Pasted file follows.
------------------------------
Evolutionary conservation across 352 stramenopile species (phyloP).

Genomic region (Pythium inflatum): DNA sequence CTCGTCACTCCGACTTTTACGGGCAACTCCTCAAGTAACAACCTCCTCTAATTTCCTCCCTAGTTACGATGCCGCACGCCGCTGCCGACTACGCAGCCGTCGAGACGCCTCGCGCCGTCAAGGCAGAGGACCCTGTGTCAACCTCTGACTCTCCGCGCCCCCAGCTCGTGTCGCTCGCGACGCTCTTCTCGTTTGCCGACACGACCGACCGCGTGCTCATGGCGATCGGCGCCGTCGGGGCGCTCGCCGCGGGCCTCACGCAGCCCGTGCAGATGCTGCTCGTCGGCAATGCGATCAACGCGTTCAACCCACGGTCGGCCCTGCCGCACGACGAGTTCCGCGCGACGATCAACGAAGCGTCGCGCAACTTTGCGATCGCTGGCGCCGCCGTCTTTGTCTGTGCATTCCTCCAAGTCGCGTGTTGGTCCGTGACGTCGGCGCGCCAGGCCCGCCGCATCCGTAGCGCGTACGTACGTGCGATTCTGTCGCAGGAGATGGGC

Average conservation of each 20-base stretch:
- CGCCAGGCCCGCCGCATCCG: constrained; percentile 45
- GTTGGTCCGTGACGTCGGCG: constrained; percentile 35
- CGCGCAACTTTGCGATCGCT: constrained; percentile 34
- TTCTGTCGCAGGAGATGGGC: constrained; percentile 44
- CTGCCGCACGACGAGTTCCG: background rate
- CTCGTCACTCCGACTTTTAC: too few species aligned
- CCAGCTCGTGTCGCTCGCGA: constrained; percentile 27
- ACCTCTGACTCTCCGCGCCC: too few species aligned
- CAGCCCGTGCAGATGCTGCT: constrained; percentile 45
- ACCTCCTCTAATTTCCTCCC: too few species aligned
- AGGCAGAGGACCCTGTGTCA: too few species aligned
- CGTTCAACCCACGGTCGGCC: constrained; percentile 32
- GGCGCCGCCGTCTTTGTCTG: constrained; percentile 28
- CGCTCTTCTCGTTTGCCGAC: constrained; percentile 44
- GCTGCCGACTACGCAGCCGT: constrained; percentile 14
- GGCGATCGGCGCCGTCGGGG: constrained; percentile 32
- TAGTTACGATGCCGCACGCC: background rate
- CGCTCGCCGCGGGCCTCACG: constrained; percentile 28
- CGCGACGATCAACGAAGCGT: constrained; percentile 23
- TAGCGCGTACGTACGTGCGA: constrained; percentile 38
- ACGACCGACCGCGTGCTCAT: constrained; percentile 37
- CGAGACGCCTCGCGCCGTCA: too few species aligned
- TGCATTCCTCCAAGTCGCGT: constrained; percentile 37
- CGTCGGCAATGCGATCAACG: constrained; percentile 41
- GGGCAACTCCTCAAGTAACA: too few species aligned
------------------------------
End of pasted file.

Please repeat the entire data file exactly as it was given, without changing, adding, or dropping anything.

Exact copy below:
Evolutionary conservation across 352 stramenopile species (phyloP).

Genomic region (Pythium inflatum): DNA sequence CTCGTCACTCCGACTTTTACGGGCAACTCCTCAAGTAACAACCTCCTCTAATTTCCTCCCTAGTTACGATGCCGCACGCCGCTGCCGACTACGCAGCCGTCGAGACGCCTCGCGCCGTCAAGGCAGAGGACCCTGTGTCAACCTCTGACTCTCCGCGCCCCCAGCTCGTGTCGCTCGCGACGCTCTTCTCGTTTGCCGACACGACCGACCGCGTGCTCATGGCGATCGGCGCCGTCGGGGCGCTCGCCGCGGGCCTCACGCAGCCCGTGCAGATGCTGCTCGTCGGCAATGCGATCAACGCGTTCAACCCACGGTCGGCCCTGCCGCACGACGAGTTCCGCGCGACGATCAACGAAGCGTCGCGCAACTTTGCGATCGCTGGCGCCGCCGTCTTTGTCTGTGCATTCCTCCAAGTCGCGTGTTGGTCCGTGACGTCGGCGCGCCAGGCCCGCCGCATCCGTAGCGCGTACGTACGTGCGATTCTGTCGCAGGAGATGGGC

Average conservation of each 20-base stretch:
- CGCCAGGCCCGCCGCATCCG: constrained; percentile 45
- GTTGGTCCGTGACGTCGGCG: constrained; percentile 35
- CGCGCAACTTTGCGATCGCT: constrained; percentile 34
- TTCTGTCGCAGGAGATGGGC: constrained; percentile 44
- CTGCCGCACGACGAGTTCCG: background rate
- CTCGTCACTCCGACTTTTAC: too few species aligned
- CCAGCTCGTGTCGCTCGCGA: constrained; percentile 27
- ACCTCTGACTCTCCGCGCCC: too few species aligned
- CAGCCCGTGCAGATGCTGCT: constrained; percentile 45
- ACCTCCTCTAATTTCCTCCC: too few species aligned
- AGGCAGAGGACCCTGTGTCA: too few species aligned
- CGTTCAACCCACGGTCGGCC: constrained; percentile 32
- GGCGCCGCCGTCTTTGTCTG: constrained; percentile 28
- CGCTCTTCTCGTTTGCCGAC: constrained; percentile 44
- GCTGCCGACTACGCAGCCGT: constrained; percentile 14
- GGCGATCGGCGCCGTCGGGG: constrained; percentile 32
- TAGTTACGATGCCGCACGCC: background rate
- CGCTCGCCGCGGGCCTCACG: constrained; percentile 28
- CGCGACGATCAACGAAGCGT: constrained; percentile 23
- TAGCGCGTACGTACGTGCGA: constrained; percentile 38
- ACGACCGACCGCGTGCTCAT: constrained; percentile 37
- CGAGACGCCTCGCGCCGTCA: too few species aligned
- TGCATTCCTCCAAGTCGCGT: constrained; percentile 37
- CGTCGGCAATGCGATCAACG: constrained; percentile 41
- GGGCAACTCCTCAAGTAACA: too few species aligned